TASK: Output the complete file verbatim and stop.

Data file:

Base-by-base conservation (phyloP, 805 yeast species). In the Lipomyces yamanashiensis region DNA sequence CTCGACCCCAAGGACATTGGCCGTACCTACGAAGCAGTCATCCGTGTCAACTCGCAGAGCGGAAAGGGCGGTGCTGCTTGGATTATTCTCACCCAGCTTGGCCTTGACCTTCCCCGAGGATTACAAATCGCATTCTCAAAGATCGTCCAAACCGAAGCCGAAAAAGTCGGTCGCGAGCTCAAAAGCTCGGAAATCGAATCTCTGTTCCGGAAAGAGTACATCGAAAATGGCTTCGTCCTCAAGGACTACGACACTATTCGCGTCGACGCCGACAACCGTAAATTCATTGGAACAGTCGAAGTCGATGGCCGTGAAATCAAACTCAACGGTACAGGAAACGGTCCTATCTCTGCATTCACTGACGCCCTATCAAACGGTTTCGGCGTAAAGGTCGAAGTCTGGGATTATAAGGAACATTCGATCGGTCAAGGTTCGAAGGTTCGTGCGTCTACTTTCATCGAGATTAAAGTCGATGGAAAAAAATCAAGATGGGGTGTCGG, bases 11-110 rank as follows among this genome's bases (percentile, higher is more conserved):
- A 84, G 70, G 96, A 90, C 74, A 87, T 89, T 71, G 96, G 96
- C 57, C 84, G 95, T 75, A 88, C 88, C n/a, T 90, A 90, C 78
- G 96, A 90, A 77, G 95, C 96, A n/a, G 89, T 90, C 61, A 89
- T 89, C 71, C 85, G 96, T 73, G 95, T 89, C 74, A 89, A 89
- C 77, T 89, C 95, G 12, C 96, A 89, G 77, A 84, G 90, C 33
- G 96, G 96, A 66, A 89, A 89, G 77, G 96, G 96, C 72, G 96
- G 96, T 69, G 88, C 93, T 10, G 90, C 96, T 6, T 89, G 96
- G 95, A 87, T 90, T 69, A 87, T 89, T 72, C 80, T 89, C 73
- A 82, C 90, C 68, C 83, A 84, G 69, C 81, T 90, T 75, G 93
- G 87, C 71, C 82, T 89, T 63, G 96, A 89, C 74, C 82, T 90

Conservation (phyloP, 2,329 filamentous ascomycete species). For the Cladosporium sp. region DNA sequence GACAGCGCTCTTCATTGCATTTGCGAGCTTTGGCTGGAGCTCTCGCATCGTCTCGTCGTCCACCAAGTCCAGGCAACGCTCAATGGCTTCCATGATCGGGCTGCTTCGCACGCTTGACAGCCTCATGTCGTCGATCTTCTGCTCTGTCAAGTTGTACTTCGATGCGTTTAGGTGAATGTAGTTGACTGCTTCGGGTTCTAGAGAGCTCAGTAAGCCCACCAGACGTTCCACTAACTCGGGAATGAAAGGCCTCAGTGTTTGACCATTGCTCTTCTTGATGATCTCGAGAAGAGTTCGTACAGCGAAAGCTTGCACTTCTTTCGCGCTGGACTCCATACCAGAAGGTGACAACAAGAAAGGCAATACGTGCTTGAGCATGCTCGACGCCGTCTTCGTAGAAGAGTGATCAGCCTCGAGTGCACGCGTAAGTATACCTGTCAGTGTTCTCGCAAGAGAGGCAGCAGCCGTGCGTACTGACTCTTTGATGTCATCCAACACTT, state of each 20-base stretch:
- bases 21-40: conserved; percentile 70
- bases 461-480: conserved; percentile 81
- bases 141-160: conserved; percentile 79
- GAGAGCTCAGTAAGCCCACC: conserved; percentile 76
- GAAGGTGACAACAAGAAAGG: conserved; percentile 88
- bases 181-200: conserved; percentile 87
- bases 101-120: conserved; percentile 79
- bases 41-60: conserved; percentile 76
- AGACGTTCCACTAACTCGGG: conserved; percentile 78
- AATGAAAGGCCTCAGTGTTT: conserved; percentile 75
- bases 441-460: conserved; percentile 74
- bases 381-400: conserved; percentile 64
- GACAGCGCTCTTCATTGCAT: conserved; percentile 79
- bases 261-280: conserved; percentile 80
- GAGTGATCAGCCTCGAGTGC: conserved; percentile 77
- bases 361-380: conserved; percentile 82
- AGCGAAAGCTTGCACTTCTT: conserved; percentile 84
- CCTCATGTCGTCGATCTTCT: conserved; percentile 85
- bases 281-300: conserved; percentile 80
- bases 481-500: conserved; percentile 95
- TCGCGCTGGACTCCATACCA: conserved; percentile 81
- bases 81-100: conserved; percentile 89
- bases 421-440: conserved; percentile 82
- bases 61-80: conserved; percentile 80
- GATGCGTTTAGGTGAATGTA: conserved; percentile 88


Base-by-base conservation (phyloP, 805 yeast species). In the Lipomyces yamanashiensis region DNA sequence CTCGACCCCAAGGACATTGGCCGTACCTACGAAGCAGTCATCCGTGTCAACTCGCAGAGCGGAAAGGGCGGTGCTGCTTGGATTATTCTCACCCAGCTTGGCCTTGACCTTCCCCGAGGATTACAAATCGCATTCTCAAAGATCGTCCAAACCGAAGCCGAAAAAGTCGGTCGCGAGCTCAAAAGCTCGGAAATCGAATCTCTGTTCCGGAAAGAGTACATCGAAAATGGCTTCGTCCTCAAGGACTACGACACTATTCGCGTCGACGCCGACAACCGTAAATTCATTGGAACAGTCGAAGTCGATGGCCGTGAAATCAAACTCAACGGTACAGGAAACGGTCCTATCTCTGCATTCACTGACGCCCTATCAAACGGTTTCGGCGTAAAGGTCGAAGTCTGGGATTATAAGGAACATTCGATCGGTCAAGGTTCGAAGGTTCGTGCGTCTACTTTCATCGAGATTAAAGTCGATGGAAAAAAATCAAGATGGGGTGTCGG, bases 11-110 rank as follows among this genome's bases (percentile, higher is more conserved):
- A 84, G 70, G 96, A 90, C 74, A 87, T 89, T 71, G 96, G 96
- C 57, C 84, G 95, T 75, A 88, C 88, C n/a, T 90, A 90, C 78
- G 96, A 90, A 77, G 95, C 96, A n/a, G 89, T 90, C 61, A 89
- T 89, C 71, C 85, G 96, T 73, G 95, T 89, C 74, A 89, A 89
- C 77, T 89, C 95, G 12, C 96, A 89, G 77, A 84, G 90, C 33
- G 96, G 96, A 66, A 89, A 89, G 77, G 96, G 96, C 72, G 96
- G 96, T 69, G 88, C 93, T 10, G 90, C 96, T 6, T 89, G 96
- G 95, A 87, T 90, T 69, A 87, T 89, T 72, C 80, T 89, C 73
- A 82, C 90, C 68, C 83, A 84, G 69, C 81, T 90, T 75, G 93
- G 87, C 71, C 82, T 89, T 63, G 96, A 89, C 74, C 82, T 90

Conservation (phyloP, 2,329 filamentous ascomycete species). For the Cladosporium sp. region DNA sequence GACAGCGCTCTTCATTGCATTTGCGAGCTTTGGCTGGAGCTCTCGCATCGTCTCGTCGTCCACCAAGTCCAGGCAACGCTCAATGGCTTCCATGATCGGGCTGCTTCGCACGCTTGACAGCCTCATGTCGTCGATCTTCTGCTCTGTCAAGTTGTACTTCGATGCGTTTAGGTGAATGTAGTTGACTGCTTCGGGTTCTAGAGAGCTCAGTAAGCCCACCAGACGTTCCACTAACTCGGGAATGAAAGGCCTCAGTGTTTGACCATTGCTCTTCTTGATGATCTCGAGAAGAGTTCGTACAGCGAAAGCTTGCACTTCTTTCGCGCTGGACTCCATACCAGAAGGTGACAACAAGAAAGGCAATACGTGCTTGAGCATGCTCGACGCCGTCTTCGTAGAAGAGTGATCAGCCTCGAGTGCACGCGTAAGTATACCTGTCAGTGTTCTCGCAAGAGAGGCAGCAGCCGTGCGTACTGACTCTTTGATGTCATCCAACACTT, state of each 20-base stretch:
- bases 21-40: conserved; percentile 70
- bases 461-480: conserved; percentile 81
- bases 141-160: conserved; percentile 79
- GAGAGCTCAGTAAGCCCACC: conserved; percentile 76
- GAAGGTGACAACAAGAAAGG: conserved; percentile 88
- bases 181-200: conserved; percentile 87
- bases 101-120: conserved; percentile 79
- bases 41-60: conserved; percentile 76
- AGACGTTCCACTAACTCGGG: conserved; percentile 78
- AATGAAAGGCCTCAGTGTTT: conserved; percentile 75
- bases 441-460: conserved; percentile 74
- bases 381-400: conserved; percentile 64
- GACAGCGCTCTTCATTGCAT: conserved; percentile 79
- bases 261-280: conserved; percentile 80
- GAGTGATCAGCCTCGAGTGC: conserved; percentile 77
- bases 361-380: conserved; percentile 82
- AGCGAAAGCTTGCACTTCTT: conserved; percentile 84
- CCTCATGTCGTCGATCTTCT: conserved; percentile 85
- bases 281-300: conserved; percentile 80
- bases 481-500: conserved; percentile 95
- TCGCGCTGGACTCCATACCA: conserved; percentile 81
- bases 81-100: conserved; percentile 89
- bases 421-440: conserved; percentile 82
- bases 61-80: conserved; percentile 80
- GATGCGTTTAGGTGAATGTA: conserved; percentile 88